These were the Lord’s instructions for conducting the consecration ceremony for Aaron and his sons, to anoint them for the work of the priesthood. (Exod. 28) And we realize that the clothes described that Aaron wore at this time were the garments of glory and beauty. (vs. 40) Thereafter the priests took care of the religious services for the people of Israel, enabling them to maintain their standing before God.

Before the consecration service could begin, those who would serve were first selected. God indicated to Moses that he had chosen Aaron and his sons as the first priests to carry out the religious services of the Tabernacle of the Congregation.

Moses gathered the entire congregation of Israel together to watch the scene. Aaron wore the glorious robes, but first Moses washed Aaron. He must be cleansed with water before being robed with the special garments of the High Priest. Finally, the gold mitre was placed upon his forehead. Then Moses took the holy anointing oil and, seemingly disregarding Aaron and his sons, he began to anoint the Tabernacle and its furniture. When that was finished, then Moses approached Aaron to anoint him with the holy oil. What does this picture teach us? Here was Aaron, the high priest, in his consecration robes waiting to be anointed, while Moses went about sprinkling all the articles of the Tabernacle!

In the 16th chapter of Leviticus—another beautiful picture of the sin-offering—Aaron first wore his sacrificial robes. These were the linen breeches and linen coat. Only at the conclusion of the atonement work did he then put on the robes of glory and beauty. This type specifically shows that the priesthood does not assume its glorious robes of office until the sacrificial work of the Gospel Age is complete. In the antitype, the church will then have been resurrected to be with Jesus, when together they will begin to bless the world of mankind. This can take place only because the atonement work is finished.

However, in the consecration of the priesthood (chapter 8), an opposite picture is given. Aaron was clothed in the glorious garments at the very beginning of the scene. Ah, there must be a reason for this. In this typical situation, as Aaron stood there robed from head to toe in the special garments, he represented our great High Priest—Jesus Christ. In the antitype, Jesus was already arrayed in his garments of glory and beauty, anointed of God, authorized by God, selected by God—for the grand work of the Millennial Age, even before he offered up his sacrifice. What a beautiful picture!

In this way God shows that the purpose for which the antitypical royal priesthood has been anointed is to carry out the Abrahamic Covenant—“In thee and in thy seed shall all the families of the earth be blessed.” (Gen. 12:3) This is the end God has in view—it illustrates the ‘glory feature’ when the antitypical priesthood will reign in Christ’s kingdom. So Aaron is dressed in the glory robes right from the beginning. In this way God gave us a preview of what is promised to us even before we began to follow in Jesus’ footsteps, laying down our lives in sacrifice. Our Heavenly Father lovingly gives us these illustrations. When he invites us to work with him, he reveals the purpose of the work. He does not call us to a life of sacrifice without informing us why the sacrifice is necessary, or to what end it will eventually lead.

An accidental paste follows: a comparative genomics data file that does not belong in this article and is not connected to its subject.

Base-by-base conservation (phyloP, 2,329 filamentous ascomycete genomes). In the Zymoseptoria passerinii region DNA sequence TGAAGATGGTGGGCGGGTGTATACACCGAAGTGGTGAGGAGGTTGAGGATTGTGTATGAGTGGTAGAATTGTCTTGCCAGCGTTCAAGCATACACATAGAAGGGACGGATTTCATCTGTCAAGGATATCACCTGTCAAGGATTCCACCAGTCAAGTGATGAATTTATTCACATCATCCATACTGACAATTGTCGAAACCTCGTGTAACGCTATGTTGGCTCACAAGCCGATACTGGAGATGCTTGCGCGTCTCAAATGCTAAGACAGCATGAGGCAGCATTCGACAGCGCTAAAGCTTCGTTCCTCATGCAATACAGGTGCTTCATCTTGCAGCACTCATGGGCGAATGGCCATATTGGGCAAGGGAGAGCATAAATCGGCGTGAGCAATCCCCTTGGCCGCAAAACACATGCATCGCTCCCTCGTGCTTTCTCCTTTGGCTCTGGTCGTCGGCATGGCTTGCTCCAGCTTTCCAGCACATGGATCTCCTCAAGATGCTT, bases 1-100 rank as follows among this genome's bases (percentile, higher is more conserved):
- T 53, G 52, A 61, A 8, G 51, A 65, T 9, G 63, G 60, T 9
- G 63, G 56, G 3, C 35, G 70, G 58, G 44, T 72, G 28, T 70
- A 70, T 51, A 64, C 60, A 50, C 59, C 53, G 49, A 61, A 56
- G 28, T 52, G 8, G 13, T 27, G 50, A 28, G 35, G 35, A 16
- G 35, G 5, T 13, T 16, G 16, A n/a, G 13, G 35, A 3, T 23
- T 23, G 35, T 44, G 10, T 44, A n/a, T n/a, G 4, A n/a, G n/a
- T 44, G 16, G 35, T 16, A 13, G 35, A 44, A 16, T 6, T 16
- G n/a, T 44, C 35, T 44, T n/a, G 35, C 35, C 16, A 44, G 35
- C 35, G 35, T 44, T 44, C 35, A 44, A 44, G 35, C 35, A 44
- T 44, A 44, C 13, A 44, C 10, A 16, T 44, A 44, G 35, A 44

No, the husbandman that labors must be a first partaker of the fruit. We are even given a foretaste of the fruit before we are invited to the labor. This serves as a stimulus, an energizing principle, that lifts our hearts, giving us courage to walk the narrow way. God gives us a prophetic glimpse of the completed work of the priesthood in glory and honor, bestowing blessings upon the world. Then those invited ones can enter the work with joy and with zeal, and with determination to fulfill their part in God’s plan.

Let us return for a moment to our previous allusion to how Moses ‘ignored’ Aaron during the ceremony of the consecration of the priesthood until after he had sprinkled the Tabernacle and its furniture, when finally he poured the remaining oil upon Aaron’s head. Why did Moses follow this sequence? We believe it is because God wished to indicate that even from the initial planning stages—eons of time in the past—he knew exactly how his plan would develop. The satisfactory sin offering made by our great High Priest, and all the priesthood, had been in his mind long before the typical actors came upon the stage of history, and still longer before the time came for the ones pictured—Christ and his church—to come upon the scene. Thus, while Aaron and his sons stood there (those who would fulfill the typical atonement work) they watched Moses sprinkle the Tabernacle and all the furniture.

Who did Moses represent in this picture? He represents God, himself. As strange as it may seem, Moses is the chief actor in Leviticus 8. Aaron and his sons merely obeyed his orders. They do hardly anything at all in this picture. They put their robes on, but Moses did all the work. They do have a small part as we shall see, but Moses is the busy character. He washes the priests, and handles the blood, and takes care of the animals. This is a good illustration of how God does most of the work in the consecration of the antitypical priesthood. We are invited to submit to his leading and his will. But only as we cooperate with him in the carrying out of his grand design do we receive the full blessing. It is God that does the calling; it is God that justifies; it is God that sanctifies; it is God that pours out his Spirit. He begets, he directs, he blesses, he supplies all our needs.

All this work is done through our head, Christ Jesus. But it is God who is doing the work. “It is God which worketh in you,” Paul said, “to will and to do of his good pleasure.” (Phil. 2:13) “He poured of the anointing oil upon Aaron’s head, and anointed him, to sanctify him.” (Lev. 8:12) As Moses poured the holy anointing oil upon the head of Aaron it eventually ran down over his garments, onto the rest of his body.